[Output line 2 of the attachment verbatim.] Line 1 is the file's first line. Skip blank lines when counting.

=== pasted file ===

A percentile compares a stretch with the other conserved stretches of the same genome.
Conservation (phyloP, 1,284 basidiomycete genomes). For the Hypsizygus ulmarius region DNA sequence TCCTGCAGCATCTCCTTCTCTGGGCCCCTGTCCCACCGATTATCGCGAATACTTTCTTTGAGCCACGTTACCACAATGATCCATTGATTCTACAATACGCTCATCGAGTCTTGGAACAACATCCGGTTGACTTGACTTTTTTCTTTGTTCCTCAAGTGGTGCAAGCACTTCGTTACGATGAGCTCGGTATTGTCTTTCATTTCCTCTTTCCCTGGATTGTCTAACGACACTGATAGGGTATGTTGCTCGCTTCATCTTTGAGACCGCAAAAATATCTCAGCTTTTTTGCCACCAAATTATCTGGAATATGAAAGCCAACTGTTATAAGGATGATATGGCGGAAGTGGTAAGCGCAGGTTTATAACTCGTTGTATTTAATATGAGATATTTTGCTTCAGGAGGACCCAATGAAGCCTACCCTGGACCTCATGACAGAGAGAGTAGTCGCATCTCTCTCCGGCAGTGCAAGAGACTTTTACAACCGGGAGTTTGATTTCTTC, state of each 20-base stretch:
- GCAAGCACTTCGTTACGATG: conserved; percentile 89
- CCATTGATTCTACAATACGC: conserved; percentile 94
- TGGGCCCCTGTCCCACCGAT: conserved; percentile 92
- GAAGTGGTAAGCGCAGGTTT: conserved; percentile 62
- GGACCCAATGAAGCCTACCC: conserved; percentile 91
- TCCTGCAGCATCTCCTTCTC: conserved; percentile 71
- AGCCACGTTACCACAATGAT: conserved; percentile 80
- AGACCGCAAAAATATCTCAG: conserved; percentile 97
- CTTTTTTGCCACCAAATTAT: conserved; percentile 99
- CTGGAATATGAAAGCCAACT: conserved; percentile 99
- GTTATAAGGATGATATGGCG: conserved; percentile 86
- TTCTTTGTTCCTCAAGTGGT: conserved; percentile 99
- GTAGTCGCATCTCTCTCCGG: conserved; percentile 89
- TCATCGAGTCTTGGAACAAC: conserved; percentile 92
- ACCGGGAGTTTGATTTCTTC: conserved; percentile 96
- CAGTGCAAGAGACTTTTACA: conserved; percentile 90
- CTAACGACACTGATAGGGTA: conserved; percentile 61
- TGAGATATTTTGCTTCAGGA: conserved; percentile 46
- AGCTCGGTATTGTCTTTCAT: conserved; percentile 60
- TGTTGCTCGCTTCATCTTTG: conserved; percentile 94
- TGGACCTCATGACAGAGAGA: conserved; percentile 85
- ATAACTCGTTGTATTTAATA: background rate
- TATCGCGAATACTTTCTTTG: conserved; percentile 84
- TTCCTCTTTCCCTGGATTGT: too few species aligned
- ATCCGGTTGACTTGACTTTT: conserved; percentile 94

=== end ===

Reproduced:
Conservation (phyloP, 1,284 basidiomycete genomes). For the Hypsizygus ulmarius region DNA sequence TCCTGCAGCATCTCCTTCTCTGGGCCCCTGTCCCACCGATTATCGCGAATACTTTCTTTGAGCCACGTTACCACAATGATCCATTGATTCTACAATACGCTCATCGAGTCTTGGAACAACATCCGGTTGACTTGACTTTTTTCTTTGTTCCTCAAGTGGTGCAAGCACTTCGTTACGATGAGCTCGGTATTGTCTTTCATTTCCTCTTTCCCTGGATTGTCTAACGACACTGATAGGGTATGTTGCTCGCTTCATCTTTGAGACCGCAAAAATATCTCAGCTTTTTTGCCACCAAATTATCTGGAATATGAAAGCCAACTGTTATAAGGATGATATGGCGGAAGTGGTAAGCGCAGGTTTATAACTCGTTGTATTTAATATGAGATATTTTGCTTCAGGAGGACCCAATGAAGCCTACCCTGGACCTCATGACAGAGAGAGTAGTCGCATCTCTCTCCGGCAGTGCAAGAGACTTTTACAACCGGGAGTTTGATTTCTTC, state of each 20-base stretch: